Nearer, my God, to Thee

From the book "Lead, Kindly Light"  (Reproduced with kind permission of ‘This England’ magazine)

Just before midnight on 14th April, 1912, the mighty ocean liner Titanic, on her maiden voyage to America from Southampton, struck an iceberg in the freezing North Atlantic, bringing certain doom to the ship they had labelled “unsinkable” and watery graves to an estimated 1,500 people. As those who had been fortunate enough to find places in the lifeboats looked on helplessly at the steadily tilting ship, from the still-lit windows the sound of music and singing voices echoed eerily across the icy waters.

Realizing the hopelessness of their situation, Pastor John Harper, who had volunteered to remain on board because of the insufficient number of lifeboats, asked the ship’s orchestra to play one final spirit-lifting hymn, “Nearer, my God, to Thee”, as they awaited their fate.

The author of the hymn was Sarah Flower Adams, who was born at Harlow in Essex on 22nd February, 1805. Sarah and her elder sister Eliza grew up in an atmosphere of strict religious observance. When their mother died in childbirth at the age of 40, it was left to their father to continue the girls’ education in his own rather eccentric way – teaching them himself and taking them about the country in an old-fashioned one-horse chaise.

In their religious instruction Sarah and Eliza were taught to accept nothing and question everything, and while it no doubt broadened their minds, it did cause Sarah some problems in her adult life. With no clear guidance about what she should believe, she found herself, in her twenties, floundering in doubt. She wrote in a letter to a friend of her father’s “…I would give worlds to be a sincere believer, to go to my Bible as I used to, but I cannot.”

Like her father, Sarah wrote articles, essays and stories for the Monthly Repository, a Christian magazine of the time. A hint that her efforts to build up her faith had been successful was when she wrote of a painting “…we must seek and find our God. He is a God at hand, and not a God afar off.”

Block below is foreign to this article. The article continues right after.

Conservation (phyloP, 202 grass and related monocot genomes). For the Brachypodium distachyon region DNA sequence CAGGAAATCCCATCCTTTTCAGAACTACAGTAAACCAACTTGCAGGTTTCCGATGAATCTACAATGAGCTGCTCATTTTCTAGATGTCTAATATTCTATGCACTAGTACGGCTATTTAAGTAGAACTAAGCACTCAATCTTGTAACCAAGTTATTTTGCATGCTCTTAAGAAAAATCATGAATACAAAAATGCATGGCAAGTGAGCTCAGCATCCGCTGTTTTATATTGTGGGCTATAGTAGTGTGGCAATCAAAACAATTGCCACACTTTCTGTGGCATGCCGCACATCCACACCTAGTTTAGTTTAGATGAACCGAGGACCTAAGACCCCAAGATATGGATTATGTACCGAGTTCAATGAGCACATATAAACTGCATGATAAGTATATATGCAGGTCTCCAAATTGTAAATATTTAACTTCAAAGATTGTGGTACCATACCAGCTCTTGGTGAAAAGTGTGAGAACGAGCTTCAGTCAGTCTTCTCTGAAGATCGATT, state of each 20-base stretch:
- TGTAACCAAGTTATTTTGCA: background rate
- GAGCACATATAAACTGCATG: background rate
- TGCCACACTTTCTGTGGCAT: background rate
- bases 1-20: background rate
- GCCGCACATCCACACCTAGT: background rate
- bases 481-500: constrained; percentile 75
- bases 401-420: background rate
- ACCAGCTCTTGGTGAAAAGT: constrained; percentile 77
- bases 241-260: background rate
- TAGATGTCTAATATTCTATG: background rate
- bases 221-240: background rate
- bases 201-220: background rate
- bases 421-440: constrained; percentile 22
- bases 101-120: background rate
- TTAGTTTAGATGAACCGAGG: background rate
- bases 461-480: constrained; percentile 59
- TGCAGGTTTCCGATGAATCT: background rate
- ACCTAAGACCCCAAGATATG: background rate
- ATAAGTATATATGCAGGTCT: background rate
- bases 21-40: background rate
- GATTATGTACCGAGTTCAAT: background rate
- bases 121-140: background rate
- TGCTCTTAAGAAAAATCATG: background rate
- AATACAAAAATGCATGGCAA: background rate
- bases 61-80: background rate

After marrying William Adams, also a writer for the Repository, Sarah had a brief excursion into the theatre, interrupted by her health, which was never strong. She also made public readings of her own works, such as the dramatic poem “Vivia Perpetua”, describing the trials and sufferings of the early Christian martyrs, upon her reading of which she sobbed aloud. “Nearer, my God, to Thee” was one of 13 hymns Sarah wrote for her beloved sister Eliza’s hymn compilation for the South Place Chapel.

Sarah Adams died of consumption in 1848, before “Nearer, my God, to Thee” achieved its national recognition, becoming a favourite of Queen Victoria, President McKinley of America and King Edward VII – it was played at his funeral.


Nearer, my God, to Thee, nearer to Thee!

E'en though it be a cross that raiseth me;

Still all my song shall be nearer, my God, to Thee,

Nearer, my God, to Thee, nearer to Thee!


Though like the wanderer, the sun gone down,

Darkness be over me, my rest a stone;

Yet in my dreams I'd be nearer, my God, to Thee,

Nearer, my God, to Thee, nearer to Thee!

There let the way appear steps unto heav'n;

All that Thou sendest me in mercy giv'n;

Angels to beckon me nearer, my God, to Thee,



Then with my waking thoughts bright with Thy praise,

Out of my stony griefs Bethel I'll raise;

So by my woes to be nearer, my God, to Thee,

Nearer, my God, to Thee, nearer to Thee!


Or if on joyful wing, cleaving the sky,

Sun, moon, and stars forgot, upwards I fly,

Still all my song shall be, nearer, my God, to Thee,

Nearer, my God, to Thee, nearer to Thee!


A sixth verse was later added to the hymn by Ed­ward H. Bick­er­steth, Jr. as follows:

There in my Father’s home, safe and at rest,

There in my Savior’s love, perfectly blest;

Age after age to be, nearer my God to Thee.

Nearer, my God, to Thee, nearer to Thee!